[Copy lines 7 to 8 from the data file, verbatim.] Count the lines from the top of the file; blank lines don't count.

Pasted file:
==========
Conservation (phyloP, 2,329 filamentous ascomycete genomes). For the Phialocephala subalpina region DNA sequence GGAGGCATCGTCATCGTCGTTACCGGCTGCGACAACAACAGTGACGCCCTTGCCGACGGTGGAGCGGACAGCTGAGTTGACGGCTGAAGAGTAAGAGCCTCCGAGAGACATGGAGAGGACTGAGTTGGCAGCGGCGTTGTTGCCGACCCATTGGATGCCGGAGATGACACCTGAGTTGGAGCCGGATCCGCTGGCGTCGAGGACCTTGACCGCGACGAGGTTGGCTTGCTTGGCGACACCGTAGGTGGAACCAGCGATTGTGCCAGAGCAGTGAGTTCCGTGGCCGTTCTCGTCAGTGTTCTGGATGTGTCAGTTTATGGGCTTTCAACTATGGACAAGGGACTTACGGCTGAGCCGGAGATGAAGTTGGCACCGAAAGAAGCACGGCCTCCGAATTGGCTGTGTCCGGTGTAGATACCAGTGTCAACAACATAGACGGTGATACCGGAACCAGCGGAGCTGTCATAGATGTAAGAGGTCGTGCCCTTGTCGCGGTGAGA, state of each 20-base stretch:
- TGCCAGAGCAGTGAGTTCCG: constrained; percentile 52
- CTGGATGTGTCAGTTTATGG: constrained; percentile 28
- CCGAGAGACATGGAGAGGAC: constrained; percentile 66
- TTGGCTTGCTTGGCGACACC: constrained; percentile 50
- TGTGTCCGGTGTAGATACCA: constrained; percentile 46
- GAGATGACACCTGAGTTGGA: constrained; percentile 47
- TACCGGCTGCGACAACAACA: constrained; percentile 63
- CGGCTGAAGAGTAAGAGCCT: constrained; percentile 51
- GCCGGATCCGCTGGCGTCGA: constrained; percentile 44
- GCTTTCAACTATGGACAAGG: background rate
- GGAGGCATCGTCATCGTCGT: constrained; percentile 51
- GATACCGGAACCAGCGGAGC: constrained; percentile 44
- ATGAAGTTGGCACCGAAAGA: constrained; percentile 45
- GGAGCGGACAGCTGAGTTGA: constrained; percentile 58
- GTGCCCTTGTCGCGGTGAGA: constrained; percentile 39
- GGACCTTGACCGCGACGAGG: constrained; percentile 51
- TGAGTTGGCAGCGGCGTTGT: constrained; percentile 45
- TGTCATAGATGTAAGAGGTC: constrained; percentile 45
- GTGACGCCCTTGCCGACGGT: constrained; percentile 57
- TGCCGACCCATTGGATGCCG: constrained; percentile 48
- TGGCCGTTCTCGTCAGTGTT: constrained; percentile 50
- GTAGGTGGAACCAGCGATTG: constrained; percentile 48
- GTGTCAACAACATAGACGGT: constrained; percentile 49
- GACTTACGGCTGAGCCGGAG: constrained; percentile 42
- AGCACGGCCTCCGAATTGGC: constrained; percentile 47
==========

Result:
- GAGATGACACCTGAGTTGGA: constrained; percentile 47
- TACCGGCTGCGACAACAACA: constrained; percentile 63